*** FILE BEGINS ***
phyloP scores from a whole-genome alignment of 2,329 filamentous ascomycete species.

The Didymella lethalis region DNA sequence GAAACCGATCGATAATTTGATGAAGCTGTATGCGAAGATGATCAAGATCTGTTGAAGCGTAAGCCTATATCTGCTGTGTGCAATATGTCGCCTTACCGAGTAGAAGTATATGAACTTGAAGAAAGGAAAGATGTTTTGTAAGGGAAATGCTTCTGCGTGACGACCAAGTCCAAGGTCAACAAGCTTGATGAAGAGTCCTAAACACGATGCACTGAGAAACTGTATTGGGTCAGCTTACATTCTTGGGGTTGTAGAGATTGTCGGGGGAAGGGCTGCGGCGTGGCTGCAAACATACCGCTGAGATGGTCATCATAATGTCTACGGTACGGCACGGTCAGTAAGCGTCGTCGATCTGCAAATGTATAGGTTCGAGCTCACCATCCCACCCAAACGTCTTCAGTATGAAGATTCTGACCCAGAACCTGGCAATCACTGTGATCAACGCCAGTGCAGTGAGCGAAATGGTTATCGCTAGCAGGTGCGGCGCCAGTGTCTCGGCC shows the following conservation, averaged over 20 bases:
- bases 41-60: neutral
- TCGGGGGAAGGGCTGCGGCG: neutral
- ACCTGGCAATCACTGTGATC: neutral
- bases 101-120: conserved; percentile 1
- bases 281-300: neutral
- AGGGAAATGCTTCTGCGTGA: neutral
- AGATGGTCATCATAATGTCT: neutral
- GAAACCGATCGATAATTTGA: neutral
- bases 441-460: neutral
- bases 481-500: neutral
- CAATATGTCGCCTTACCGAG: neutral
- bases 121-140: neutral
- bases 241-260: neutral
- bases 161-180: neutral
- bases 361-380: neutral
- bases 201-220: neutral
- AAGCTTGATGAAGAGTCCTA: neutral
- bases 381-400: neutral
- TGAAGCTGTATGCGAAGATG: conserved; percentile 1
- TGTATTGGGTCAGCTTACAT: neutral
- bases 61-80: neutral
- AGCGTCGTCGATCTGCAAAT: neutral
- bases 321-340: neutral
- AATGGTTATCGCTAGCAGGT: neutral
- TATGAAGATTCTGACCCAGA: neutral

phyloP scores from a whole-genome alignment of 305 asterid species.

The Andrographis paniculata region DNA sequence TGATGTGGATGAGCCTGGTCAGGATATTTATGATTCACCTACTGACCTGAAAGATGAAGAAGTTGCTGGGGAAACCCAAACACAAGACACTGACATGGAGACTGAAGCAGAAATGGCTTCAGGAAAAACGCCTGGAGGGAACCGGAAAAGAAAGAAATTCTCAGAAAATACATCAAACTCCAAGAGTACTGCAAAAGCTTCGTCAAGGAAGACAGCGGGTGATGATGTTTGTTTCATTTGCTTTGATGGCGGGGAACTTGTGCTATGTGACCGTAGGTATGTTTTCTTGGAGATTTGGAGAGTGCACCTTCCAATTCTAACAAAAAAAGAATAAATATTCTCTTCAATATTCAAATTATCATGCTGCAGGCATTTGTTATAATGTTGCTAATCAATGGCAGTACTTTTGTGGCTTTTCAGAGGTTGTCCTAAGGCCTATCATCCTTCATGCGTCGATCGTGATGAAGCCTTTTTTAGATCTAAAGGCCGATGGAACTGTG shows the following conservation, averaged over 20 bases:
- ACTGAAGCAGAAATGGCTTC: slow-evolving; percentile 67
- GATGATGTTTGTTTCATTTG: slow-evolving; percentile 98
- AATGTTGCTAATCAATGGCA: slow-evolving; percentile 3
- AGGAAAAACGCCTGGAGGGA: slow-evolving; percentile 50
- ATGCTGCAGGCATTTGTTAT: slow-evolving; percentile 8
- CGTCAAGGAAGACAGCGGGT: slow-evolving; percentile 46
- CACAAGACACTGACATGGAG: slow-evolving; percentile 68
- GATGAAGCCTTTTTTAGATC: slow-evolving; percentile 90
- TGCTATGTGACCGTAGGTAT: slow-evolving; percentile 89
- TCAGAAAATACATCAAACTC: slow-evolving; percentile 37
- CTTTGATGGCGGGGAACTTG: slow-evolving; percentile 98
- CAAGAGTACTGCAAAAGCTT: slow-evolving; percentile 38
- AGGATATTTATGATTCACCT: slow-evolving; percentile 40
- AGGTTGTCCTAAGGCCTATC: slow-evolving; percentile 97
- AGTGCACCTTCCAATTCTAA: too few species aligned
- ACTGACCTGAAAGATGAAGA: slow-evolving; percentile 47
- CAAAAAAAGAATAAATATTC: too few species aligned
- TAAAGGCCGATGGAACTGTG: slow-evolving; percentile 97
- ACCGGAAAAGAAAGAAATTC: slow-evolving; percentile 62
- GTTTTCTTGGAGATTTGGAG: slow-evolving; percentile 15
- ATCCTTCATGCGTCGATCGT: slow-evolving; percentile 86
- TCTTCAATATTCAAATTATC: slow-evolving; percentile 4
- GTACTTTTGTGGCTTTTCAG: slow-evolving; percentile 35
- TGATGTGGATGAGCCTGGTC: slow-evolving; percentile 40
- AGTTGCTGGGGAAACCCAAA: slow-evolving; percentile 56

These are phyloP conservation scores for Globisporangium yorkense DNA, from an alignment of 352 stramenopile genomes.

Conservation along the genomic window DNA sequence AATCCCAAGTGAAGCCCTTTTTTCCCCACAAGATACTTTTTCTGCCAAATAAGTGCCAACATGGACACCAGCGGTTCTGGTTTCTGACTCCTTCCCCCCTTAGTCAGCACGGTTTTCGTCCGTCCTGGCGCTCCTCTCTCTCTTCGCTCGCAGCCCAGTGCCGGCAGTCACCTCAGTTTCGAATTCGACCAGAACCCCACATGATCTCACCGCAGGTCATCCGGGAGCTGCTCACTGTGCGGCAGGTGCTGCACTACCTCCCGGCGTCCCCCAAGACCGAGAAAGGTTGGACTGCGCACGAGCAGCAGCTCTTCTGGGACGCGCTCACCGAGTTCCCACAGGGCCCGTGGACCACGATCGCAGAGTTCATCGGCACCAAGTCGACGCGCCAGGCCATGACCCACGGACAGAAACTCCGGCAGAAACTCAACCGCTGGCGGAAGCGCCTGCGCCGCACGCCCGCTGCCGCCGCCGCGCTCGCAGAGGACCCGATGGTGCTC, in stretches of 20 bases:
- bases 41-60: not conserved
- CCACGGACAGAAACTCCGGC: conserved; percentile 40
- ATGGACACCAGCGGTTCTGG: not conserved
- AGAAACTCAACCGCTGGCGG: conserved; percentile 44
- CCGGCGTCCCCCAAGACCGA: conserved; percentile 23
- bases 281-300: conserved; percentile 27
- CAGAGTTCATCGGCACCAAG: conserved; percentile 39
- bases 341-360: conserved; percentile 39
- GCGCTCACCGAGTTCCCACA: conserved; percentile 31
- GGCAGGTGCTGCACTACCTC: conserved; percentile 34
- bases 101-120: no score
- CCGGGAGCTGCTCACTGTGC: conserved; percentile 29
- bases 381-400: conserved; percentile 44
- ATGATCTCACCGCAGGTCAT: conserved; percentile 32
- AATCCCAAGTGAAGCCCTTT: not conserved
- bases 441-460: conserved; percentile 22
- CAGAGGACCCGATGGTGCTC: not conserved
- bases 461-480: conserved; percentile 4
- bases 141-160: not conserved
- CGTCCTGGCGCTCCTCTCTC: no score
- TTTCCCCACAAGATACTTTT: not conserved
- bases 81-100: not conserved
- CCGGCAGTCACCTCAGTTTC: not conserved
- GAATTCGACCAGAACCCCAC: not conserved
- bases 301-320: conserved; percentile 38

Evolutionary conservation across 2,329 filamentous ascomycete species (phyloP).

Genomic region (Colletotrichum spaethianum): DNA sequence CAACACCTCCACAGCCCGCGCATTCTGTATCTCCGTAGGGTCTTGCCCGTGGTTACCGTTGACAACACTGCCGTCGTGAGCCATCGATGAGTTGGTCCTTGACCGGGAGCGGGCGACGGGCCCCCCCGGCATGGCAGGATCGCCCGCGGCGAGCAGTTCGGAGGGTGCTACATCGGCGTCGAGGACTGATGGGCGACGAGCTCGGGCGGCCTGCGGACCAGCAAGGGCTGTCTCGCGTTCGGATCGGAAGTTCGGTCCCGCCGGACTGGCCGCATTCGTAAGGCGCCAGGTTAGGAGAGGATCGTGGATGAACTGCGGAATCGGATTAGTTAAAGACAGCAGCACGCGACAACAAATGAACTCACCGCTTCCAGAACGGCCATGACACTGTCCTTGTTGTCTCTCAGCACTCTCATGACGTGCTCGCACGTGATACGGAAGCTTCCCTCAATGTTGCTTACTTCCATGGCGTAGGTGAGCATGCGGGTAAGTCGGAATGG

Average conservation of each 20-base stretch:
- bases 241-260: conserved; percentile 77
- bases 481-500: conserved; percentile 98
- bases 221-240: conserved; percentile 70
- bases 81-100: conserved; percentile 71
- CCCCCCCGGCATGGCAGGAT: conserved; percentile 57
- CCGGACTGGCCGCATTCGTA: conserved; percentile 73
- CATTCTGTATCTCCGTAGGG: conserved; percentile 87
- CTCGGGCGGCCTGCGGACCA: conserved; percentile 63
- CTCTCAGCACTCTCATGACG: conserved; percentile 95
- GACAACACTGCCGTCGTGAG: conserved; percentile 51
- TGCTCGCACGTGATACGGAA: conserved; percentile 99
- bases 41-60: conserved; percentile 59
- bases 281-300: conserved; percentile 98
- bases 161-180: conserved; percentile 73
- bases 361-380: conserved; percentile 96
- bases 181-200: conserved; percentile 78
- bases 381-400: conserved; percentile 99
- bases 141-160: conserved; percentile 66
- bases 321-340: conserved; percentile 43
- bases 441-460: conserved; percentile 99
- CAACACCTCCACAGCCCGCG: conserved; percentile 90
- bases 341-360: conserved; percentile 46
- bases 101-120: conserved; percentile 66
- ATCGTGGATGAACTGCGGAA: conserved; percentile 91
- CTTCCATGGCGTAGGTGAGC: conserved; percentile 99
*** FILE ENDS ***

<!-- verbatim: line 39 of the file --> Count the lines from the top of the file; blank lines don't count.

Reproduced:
- TCAGAAAATACATCAAACTC: slow-evolving; percentile 37